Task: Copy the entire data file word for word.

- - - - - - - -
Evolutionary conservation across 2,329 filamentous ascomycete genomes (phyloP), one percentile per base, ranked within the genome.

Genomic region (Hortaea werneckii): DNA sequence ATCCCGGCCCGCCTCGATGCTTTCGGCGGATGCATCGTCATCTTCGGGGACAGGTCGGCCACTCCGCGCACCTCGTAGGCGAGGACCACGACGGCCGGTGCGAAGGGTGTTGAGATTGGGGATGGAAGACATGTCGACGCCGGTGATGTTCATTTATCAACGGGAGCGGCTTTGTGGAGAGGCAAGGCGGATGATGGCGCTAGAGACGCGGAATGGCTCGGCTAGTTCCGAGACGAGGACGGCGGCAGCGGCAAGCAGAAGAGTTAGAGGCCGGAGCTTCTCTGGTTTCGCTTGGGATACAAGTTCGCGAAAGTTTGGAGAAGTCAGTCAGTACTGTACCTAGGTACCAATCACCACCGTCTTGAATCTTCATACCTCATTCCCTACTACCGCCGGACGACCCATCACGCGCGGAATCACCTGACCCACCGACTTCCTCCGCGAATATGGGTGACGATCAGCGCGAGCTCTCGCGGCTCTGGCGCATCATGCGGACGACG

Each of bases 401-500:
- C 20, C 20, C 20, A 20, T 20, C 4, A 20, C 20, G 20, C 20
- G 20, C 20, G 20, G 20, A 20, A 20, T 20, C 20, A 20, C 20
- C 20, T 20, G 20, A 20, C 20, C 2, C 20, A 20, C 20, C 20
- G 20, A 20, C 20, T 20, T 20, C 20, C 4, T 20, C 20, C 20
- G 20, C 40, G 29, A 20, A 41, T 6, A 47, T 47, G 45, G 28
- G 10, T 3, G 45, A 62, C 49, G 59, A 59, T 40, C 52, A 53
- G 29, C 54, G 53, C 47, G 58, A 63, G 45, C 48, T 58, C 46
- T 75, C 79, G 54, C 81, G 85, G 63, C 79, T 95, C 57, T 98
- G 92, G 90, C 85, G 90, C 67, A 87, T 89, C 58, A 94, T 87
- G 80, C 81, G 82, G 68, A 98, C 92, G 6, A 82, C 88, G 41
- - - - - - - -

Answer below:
Evolutionary conservation across 2,329 filamentous ascomycete genomes (phyloP), one percentile per base, ranked within the genome.

Genomic region (Hortaea werneckii): DNA sequence ATCCCGGCCCGCCTCGATGCTTTCGGCGGATGCATCGTCATCTTCGGGGACAGGTCGGCCACTCCGCGCACCTCGTAGGCGAGGACCACGACGGCCGGTGCGAAGGGTGTTGAGATTGGGGATGGAAGACATGTCGACGCCGGTGATGTTCATTTATCAACGGGAGCGGCTTTGTGGAGAGGCAAGGCGGATGATGGCGCTAGAGACGCGGAATGGCTCGGCTAGTTCCGAGACGAGGACGGCGGCAGCGGCAAGCAGAAGAGTTAGAGGCCGGAGCTTCTCTGGTTTCGCTTGGGATACAAGTTCGCGAAAGTTTGGAGAAGTCAGTCAGTACTGTACCTAGGTACCAATCACCACCGTCTTGAATCTTCATACCTCATTCCCTACTACCGCCGGACGACCCATCACGCGCGGAATCACCTGACCCACCGACTTCCTCCGCGAATATGGGTGACGATCAGCGCGAGCTCTCGCGGCTCTGGCGCATCATGCGGACGACG

Each of bases 401-500:
- C 20, C 20, C 20, A 20, T 20, C 4, A 20, C 20, G 20, C 20
- G 20, C 20, G 20, G 20, A 20, A 20, T 20, C 20, A 20, C 20
- C 20, T 20, G 20, A 20, C 20, C 2, C 20, A 20, C 20, C 20
- G 20, A 20, C 20, T 20, T 20, C 20, C 4, T 20, C 20, C 20
- G 20, C 40, G 29, A 20, A 41, T 6, A 47, T 47, G 45, G 28
- G 10, T 3, G 45, A 62, C 49, G 59, A 59, T 40, C 52, A 53
- G 29, C 54, G 53, C 47, G 58, A 63, G 45, C 48, T 58, C 46
- T 75, C 79, G 54, C 81, G 85, G 63, C 79, T 95, C 57, T 98
- G 92, G 90, C 85, G 90, C 67, A 87, T 89, C 58, A 94, T 87
- G 80, C 81, G 82, G 68, A 98, C 92, G 6, A 82, C 88, G 41